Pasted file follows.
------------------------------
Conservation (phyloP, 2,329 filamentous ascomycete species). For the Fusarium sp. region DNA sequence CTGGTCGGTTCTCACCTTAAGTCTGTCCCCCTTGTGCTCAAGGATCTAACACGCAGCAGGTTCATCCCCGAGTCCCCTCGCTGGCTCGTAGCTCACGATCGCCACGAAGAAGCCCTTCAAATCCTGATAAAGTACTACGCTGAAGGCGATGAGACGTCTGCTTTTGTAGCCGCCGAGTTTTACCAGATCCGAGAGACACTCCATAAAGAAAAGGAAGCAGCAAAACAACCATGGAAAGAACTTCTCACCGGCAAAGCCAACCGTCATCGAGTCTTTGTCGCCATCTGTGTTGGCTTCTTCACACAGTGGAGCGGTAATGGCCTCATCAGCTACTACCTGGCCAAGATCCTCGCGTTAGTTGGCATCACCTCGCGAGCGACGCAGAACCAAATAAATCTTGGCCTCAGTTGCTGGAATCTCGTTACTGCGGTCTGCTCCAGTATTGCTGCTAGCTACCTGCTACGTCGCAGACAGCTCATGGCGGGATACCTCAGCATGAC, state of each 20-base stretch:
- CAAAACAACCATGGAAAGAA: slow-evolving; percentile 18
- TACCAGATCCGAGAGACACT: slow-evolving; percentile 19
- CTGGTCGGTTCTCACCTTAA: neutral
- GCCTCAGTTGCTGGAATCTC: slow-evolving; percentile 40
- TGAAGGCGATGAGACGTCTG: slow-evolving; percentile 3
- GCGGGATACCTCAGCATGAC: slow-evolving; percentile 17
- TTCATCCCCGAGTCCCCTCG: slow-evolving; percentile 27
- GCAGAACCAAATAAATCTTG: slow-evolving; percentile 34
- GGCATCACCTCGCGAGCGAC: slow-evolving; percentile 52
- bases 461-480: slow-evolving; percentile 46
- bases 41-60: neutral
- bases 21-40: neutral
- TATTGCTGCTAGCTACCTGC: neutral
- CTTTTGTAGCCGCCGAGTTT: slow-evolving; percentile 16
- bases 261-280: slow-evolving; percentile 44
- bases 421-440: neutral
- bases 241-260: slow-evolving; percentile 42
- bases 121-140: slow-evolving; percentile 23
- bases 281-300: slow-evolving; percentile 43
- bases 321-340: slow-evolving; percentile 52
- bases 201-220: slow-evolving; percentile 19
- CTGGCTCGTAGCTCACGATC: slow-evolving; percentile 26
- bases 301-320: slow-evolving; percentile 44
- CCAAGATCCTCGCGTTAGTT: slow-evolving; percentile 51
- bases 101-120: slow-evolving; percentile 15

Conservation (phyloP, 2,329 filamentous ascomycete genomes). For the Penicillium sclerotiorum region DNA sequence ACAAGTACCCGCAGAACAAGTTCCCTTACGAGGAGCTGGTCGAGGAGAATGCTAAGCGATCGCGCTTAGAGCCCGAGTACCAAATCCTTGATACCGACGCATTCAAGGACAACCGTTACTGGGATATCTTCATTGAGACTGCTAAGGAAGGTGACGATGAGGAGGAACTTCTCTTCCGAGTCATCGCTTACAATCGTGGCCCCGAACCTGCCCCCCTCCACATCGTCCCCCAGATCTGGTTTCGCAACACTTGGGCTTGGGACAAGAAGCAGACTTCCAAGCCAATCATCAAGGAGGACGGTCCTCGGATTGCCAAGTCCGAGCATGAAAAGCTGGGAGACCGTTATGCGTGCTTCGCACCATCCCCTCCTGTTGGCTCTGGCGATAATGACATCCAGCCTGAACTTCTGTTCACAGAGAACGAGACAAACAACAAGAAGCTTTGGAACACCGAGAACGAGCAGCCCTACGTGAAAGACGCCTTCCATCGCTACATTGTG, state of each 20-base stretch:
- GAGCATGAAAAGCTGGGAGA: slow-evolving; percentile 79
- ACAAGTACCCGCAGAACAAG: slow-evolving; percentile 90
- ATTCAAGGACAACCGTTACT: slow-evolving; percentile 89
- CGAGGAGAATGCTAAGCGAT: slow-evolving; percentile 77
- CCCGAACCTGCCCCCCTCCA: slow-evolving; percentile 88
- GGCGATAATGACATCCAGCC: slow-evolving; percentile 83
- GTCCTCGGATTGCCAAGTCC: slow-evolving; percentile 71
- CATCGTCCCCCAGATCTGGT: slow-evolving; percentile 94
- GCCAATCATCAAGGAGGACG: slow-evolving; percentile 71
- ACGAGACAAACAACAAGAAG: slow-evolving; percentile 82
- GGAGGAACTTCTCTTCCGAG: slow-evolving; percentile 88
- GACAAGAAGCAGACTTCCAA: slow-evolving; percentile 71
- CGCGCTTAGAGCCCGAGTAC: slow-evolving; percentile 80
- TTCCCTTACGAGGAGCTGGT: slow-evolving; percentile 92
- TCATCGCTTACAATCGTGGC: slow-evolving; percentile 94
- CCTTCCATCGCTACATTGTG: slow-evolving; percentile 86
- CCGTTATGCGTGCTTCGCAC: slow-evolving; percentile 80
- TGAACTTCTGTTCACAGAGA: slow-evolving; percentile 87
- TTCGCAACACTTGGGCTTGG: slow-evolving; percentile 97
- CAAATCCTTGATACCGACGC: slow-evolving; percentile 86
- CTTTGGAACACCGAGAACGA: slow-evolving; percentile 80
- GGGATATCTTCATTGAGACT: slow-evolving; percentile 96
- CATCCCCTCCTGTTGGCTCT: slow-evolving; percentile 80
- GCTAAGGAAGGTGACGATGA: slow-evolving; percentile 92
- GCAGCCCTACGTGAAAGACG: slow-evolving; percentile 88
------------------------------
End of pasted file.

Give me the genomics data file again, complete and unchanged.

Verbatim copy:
Conservation (phyloP, 2,329 filamentous ascomycete species). For the Fusarium sp. region DNA sequence CTGGTCGGTTCTCACCTTAAGTCTGTCCCCCTTGTGCTCAAGGATCTAACACGCAGCAGGTTCATCCCCGAGTCCCCTCGCTGGCTCGTAGCTCACGATCGCCACGAAGAAGCCCTTCAAATCCTGATAAAGTACTACGCTGAAGGCGATGAGACGTCTGCTTTTGTAGCCGCCGAGTTTTACCAGATCCGAGAGACACTCCATAAAGAAAAGGAAGCAGCAAAACAACCATGGAAAGAACTTCTCACCGGCAAAGCCAACCGTCATCGAGTCTTTGTCGCCATCTGTGTTGGCTTCTTCACACAGTGGAGCGGTAATGGCCTCATCAGCTACTACCTGGCCAAGATCCTCGCGTTAGTTGGCATCACCTCGCGAGCGACGCAGAACCAAATAAATCTTGGCCTCAGTTGCTGGAATCTCGTTACTGCGGTCTGCTCCAGTATTGCTGCTAGCTACCTGCTACGTCGCAGACAGCTCATGGCGGGATACCTCAGCATGAC, state of each 20-base stretch:
- CAAAACAACCATGGAAAGAA: slow-evolving; percentile 18
- TACCAGATCCGAGAGACACT: slow-evolving; percentile 19
- CTGGTCGGTTCTCACCTTAA: neutral
- GCCTCAGTTGCTGGAATCTC: slow-evolving; percentile 40
- TGAAGGCGATGAGACGTCTG: slow-evolving; percentile 3
- GCGGGATACCTCAGCATGAC: slow-evolving; percentile 17
- TTCATCCCCGAGTCCCCTCG: slow-evolving; percentile 27
- GCAGAACCAAATAAATCTTG: slow-evolving; percentile 34
- GGCATCACCTCGCGAGCGAC: slow-evolving; percentile 52
- bases 461-480: slow-evolving; percentile 46
- bases 41-60: neutral
- bases 21-40: neutral
- TATTGCTGCTAGCTACCTGC: neutral
- CTTTTGTAGCCGCCGAGTTT: slow-evolving; percentile 16
- bases 261-280: slow-evolving; percentile 44
- bases 421-440: neutral
- bases 241-260: slow-evolving; percentile 42
- bases 121-140: slow-evolving; percentile 23
- bases 281-300: slow-evolving; percentile 43
- bases 321-340: slow-evolving; percentile 52
- bases 201-220: slow-evolving; percentile 19
- CTGGCTCGTAGCTCACGATC: slow-evolving; percentile 26
- bases 301-320: slow-evolving; percentile 44
- CCAAGATCCTCGCGTTAGTT: slow-evolving; percentile 51
- bases 101-120: slow-evolving; percentile 15

Conservation (phyloP, 2,329 filamentous ascomycete genomes). For the Penicillium sclerotiorum region DNA sequence ACAAGTACCCGCAGAACAAGTTCCCTTACGAGGAGCTGGTCGAGGAGAATGCTAAGCGATCGCGCTTAGAGCCCGAGTACCAAATCCTTGATACCGACGCATTCAAGGACAACCGTTACTGGGATATCTTCATTGAGACTGCTAAGGAAGGTGACGATGAGGAGGAACTTCTCTTCCGAGTCATCGCTTACAATCGTGGCCCCGAACCTGCCCCCCTCCACATCGTCCCCCAGATCTGGTTTCGCAACACTTGGGCTTGGGACAAGAAGCAGACTTCCAAGCCAATCATCAAGGAGGACGGTCCTCGGATTGCCAAGTCCGAGCATGAAAAGCTGGGAGACCGTTATGCGTGCTTCGCACCATCCCCTCCTGTTGGCTCTGGCGATAATGACATCCAGCCTGAACTTCTGTTCACAGAGAACGAGACAAACAACAAGAAGCTTTGGAACACCGAGAACGAGCAGCCCTACGTGAAAGACGCCTTCCATCGCTACATTGTG, state of each 20-base stretch:
- GAGCATGAAAAGCTGGGAGA: slow-evolving; percentile 79
- ACAAGTACCCGCAGAACAAG: slow-evolving; percentile 90
- ATTCAAGGACAACCGTTACT: slow-evolving; percentile 89
- CGAGGAGAATGCTAAGCGAT: slow-evolving; percentile 77
- CCCGAACCTGCCCCCCTCCA: slow-evolving; percentile 88
- GGCGATAATGACATCCAGCC: slow-evolving; percentile 83
- GTCCTCGGATTGCCAAGTCC: slow-evolving; percentile 71
- CATCGTCCCCCAGATCTGGT: slow-evolving; percentile 94
- GCCAATCATCAAGGAGGACG: slow-evolving; percentile 71
- ACGAGACAAACAACAAGAAG: slow-evolving; percentile 82
- GGAGGAACTTCTCTTCCGAG: slow-evolving; percentile 88
- GACAAGAAGCAGACTTCCAA: slow-evolving; percentile 71
- CGCGCTTAGAGCCCGAGTAC: slow-evolving; percentile 80
- TTCCCTTACGAGGAGCTGGT: slow-evolving; percentile 92
- TCATCGCTTACAATCGTGGC: slow-evolving; percentile 94
- CCTTCCATCGCTACATTGTG: slow-evolving; percentile 86
- CCGTTATGCGTGCTTCGCAC: slow-evolving; percentile 80
- TGAACTTCTGTTCACAGAGA: slow-evolving; percentile 87
- TTCGCAACACTTGGGCTTGG: slow-evolving; percentile 97
- CAAATCCTTGATACCGACGC: slow-evolving; percentile 86
- CTTTGGAACACCGAGAACGA: slow-evolving; percentile 80
- GGGATATCTTCATTGAGACT: slow-evolving; percentile 96
- CATCCCCTCCTGTTGGCTCT: slow-evolving; percentile 80
- GCTAAGGAAGGTGACGATGA: slow-evolving; percentile 92
- GCAGCCCTACGTGAAAGACG: slow-evolving; percentile 88